cup of tea with lemon slices and tea packaging

The Process of Tea Packaging

Tea is a popular beverage in the world since almost every individual enjoys it, from kids to elderly. It has a rich history that dates back many centuries ago and spans across diverse ethos.

Tea undergoes different complex processes, from when it’s planted to the teacup on your table. All these processes are designed to allow you to enjoy this beloved beverage.

Connecting Tea Farmers, Producers and Consumers

Farmers plant and manage team plantations, ensuring it’s harvested at the right time and age. Once it’s picked from the plantations, it goes through several processes and then packaged.

After packaging, it’s ready for distribution and consumption. Tea trading firms are responsible for connecting farmers, producers and consumers globally. They are intermediaries enabling purchasing and selling of tea products via different platforms.

The tea trading process involves a complex supply chain network. Farmers pick valuable parts of the tea plant, which are then transported from the plantations to processing factories, distribution destinations, warehouses, and retail stores. Different transportation options are involved based on operation scale to reach target markets. Tea can be transported globally, nationally or locally.

Consumers need to receive fresh and high-quality tea products meaning efficient distribution systems and channels are necessary. To achieve that, there must be careful coordination and timely communication between different parties, from tea trading companies and logistics service providers to warehouse and retail store managers.

Tea Packaging: Ensuring Freshness and High Quality

To ensure freshness and high quality, tea goes through several processing steps. The leaves are plucked at the right age and go through withering, rolling, fermentation, drying, and grading (sifting) processes. After these processes, the tea is packaged in different forms like bags and loose-leaf.

Loose-leaf packaging involves placing processed tea in high-quality paper or metal containers. This type of packaging eliminates exposure to unnecessary air, light and moisture. Bag packaging involves biodegradable or filter paper bags usually designed for convenience and easy brewing.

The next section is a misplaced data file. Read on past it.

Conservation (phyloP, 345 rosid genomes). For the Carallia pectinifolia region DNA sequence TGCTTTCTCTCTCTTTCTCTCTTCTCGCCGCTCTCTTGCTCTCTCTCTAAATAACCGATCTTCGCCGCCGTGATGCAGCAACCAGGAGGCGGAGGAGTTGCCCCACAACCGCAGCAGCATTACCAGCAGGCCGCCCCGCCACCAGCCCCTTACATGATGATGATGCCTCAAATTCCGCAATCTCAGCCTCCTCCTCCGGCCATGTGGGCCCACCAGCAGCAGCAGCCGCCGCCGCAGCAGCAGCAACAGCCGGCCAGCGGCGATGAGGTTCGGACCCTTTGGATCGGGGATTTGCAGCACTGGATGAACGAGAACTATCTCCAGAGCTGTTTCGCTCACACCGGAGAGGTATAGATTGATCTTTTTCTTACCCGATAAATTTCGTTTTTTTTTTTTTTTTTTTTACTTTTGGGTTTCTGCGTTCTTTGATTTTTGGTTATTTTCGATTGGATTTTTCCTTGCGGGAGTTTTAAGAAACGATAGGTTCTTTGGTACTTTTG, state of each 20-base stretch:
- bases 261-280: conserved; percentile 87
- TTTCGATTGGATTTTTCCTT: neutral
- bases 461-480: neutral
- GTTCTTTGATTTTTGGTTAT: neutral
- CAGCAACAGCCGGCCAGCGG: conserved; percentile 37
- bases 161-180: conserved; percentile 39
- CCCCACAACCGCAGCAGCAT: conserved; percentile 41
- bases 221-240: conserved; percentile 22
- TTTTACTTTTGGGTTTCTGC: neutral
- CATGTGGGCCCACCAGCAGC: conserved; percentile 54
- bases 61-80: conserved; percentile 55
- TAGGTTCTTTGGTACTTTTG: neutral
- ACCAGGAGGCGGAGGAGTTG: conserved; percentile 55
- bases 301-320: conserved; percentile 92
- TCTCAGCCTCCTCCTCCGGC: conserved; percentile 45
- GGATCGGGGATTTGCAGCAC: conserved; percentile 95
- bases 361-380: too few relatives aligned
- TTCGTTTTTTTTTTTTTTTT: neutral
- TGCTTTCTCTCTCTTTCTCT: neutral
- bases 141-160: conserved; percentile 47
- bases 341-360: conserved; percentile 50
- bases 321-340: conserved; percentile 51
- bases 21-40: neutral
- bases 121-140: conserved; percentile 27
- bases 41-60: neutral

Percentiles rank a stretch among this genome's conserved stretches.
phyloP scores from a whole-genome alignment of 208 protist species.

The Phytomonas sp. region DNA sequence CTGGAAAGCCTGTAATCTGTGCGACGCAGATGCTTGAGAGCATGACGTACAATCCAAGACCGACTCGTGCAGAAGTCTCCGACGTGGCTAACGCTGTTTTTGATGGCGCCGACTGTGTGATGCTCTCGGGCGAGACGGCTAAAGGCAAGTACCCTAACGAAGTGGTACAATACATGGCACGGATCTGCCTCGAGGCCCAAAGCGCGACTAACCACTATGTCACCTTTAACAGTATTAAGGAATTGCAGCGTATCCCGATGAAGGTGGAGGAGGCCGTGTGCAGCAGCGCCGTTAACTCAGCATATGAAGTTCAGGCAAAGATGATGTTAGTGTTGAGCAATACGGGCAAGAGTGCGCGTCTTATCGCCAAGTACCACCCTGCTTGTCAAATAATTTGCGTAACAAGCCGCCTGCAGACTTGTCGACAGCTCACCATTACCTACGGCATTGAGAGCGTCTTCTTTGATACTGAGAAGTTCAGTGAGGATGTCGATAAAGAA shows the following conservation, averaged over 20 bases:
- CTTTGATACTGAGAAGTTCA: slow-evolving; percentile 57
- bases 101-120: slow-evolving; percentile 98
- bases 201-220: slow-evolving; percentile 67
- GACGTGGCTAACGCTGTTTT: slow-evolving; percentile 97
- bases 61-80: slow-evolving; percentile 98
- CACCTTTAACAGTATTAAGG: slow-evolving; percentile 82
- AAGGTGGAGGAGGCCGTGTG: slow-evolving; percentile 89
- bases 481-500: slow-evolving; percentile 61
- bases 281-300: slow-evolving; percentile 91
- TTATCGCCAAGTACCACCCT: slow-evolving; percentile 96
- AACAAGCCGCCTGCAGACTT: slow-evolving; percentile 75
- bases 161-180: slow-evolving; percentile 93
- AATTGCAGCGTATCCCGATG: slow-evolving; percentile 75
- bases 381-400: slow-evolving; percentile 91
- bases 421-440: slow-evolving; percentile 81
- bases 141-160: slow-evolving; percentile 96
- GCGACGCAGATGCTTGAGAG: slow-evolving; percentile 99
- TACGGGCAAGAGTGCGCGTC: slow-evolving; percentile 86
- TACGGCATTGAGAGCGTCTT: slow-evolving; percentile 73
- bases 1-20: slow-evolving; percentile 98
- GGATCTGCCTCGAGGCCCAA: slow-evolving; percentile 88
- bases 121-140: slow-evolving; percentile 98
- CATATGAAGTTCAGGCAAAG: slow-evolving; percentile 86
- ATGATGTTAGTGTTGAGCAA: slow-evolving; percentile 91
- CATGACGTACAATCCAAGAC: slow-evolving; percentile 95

Labelling is also an important part of tea packaging. It provides vital information such as brewing instructions, origin, tea type, harvest date, expiry date and any other ingredients included during packaging. Labelling allows consumers to learn more about different tea products and pick their favourite ones based on their unique needs and requirements.

Tea Trading: Local, National, International and Global

Trading takes place on different levels, from local, national, international and global. The global scale involves many exchanges and auctions occurring in major tea-producing countries like Kenya, Japan, Sri Lanka, India and China.

Auctions can occur both physically and virtually. Whether physical or online, they serve as perfect options for consumers to see and feel what producers offer. Producers can effectively side-step intermediaries through auctions and create strong bonds with wholesalers, retail shops and consumers, leading to transparency and better prices.

Several factors influence trading, which are market demand, flavour, and quality. Government policies, weather conditions, and political situations can affect trading and market dynamics.

Final Thoughts: Why Sustainable Brands?

Finlays is a major global grower, processor and supplier of sustainable tea and tea extracts. With sustainability in mind, Finlays believes in acting for the long term.

As a result, it doesn’t only help the environment but also the people and their communities. With a vertically integrated supply chain system, Finlays offers its customers a full guarantee of traceable and certified tea from plantations to cups on tables.

Sustainable tea brands such as Finlays ensure all processes involved, between planting and brewing, benefit the environment, farmers, society, consumers and the world. In short, everyone benefits from those involved directly to those who don’t. That is what sets Finlays apart from non-sustainable brands.